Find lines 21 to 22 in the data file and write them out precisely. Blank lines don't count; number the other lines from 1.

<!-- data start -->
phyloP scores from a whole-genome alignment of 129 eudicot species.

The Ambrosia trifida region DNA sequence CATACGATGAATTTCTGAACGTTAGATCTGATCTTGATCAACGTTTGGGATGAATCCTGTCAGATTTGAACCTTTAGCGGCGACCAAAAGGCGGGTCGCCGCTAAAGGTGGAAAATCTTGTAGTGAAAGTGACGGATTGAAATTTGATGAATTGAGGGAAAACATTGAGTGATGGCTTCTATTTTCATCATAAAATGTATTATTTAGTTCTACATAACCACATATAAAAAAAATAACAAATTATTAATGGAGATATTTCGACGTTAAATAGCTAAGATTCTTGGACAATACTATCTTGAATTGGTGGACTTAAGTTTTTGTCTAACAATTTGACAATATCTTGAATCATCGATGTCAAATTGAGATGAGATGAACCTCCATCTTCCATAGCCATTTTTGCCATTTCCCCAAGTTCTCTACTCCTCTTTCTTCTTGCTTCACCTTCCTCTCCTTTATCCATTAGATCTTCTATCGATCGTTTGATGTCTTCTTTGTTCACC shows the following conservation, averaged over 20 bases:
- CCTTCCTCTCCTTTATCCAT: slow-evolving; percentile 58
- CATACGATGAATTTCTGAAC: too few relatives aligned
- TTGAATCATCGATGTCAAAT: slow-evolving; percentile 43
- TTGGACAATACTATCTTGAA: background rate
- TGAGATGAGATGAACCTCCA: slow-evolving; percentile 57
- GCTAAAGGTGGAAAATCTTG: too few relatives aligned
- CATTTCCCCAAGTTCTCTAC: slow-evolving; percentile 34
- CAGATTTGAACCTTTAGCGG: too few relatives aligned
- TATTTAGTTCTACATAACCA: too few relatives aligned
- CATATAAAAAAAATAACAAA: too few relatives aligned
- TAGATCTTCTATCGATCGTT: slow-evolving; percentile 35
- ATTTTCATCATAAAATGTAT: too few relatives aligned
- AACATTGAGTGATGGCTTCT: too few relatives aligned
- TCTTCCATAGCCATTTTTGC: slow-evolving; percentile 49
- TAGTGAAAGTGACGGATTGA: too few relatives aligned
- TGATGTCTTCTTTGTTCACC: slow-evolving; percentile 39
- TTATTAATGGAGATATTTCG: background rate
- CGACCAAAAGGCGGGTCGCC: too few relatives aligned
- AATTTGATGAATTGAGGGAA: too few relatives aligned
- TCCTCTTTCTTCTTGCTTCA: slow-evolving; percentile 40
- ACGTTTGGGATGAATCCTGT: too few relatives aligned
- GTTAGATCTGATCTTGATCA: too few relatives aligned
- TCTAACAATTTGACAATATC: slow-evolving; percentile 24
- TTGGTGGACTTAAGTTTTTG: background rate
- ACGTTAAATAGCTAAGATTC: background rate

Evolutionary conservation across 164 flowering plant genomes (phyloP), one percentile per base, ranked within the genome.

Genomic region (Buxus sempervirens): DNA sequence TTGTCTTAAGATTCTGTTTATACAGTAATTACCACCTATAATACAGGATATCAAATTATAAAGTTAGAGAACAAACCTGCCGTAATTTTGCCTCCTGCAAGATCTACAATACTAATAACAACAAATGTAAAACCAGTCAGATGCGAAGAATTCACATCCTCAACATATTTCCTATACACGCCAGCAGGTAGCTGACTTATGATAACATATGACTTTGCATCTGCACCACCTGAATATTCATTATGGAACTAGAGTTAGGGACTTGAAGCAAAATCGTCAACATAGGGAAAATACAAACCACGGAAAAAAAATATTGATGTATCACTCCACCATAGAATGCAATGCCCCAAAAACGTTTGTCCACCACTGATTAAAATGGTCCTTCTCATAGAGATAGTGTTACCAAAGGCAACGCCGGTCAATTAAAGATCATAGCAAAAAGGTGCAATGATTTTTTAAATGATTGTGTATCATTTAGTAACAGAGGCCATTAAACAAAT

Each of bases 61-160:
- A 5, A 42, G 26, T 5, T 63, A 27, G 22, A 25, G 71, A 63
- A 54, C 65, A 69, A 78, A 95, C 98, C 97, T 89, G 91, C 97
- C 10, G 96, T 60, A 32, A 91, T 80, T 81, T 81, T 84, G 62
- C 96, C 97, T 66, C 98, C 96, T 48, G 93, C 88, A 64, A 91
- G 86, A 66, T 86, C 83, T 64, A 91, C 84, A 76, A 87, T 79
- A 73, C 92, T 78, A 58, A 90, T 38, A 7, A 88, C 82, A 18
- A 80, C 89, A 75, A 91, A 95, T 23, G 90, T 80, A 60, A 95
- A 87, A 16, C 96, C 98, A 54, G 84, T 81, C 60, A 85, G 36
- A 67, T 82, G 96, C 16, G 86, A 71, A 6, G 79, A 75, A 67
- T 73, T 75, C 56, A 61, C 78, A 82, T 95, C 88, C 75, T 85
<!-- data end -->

- AATTTGATGAATTGAGGGAA: too few relatives aligned
- TCCTCTTTCTTCTTGCTTCA: slow-evolving; percentile 40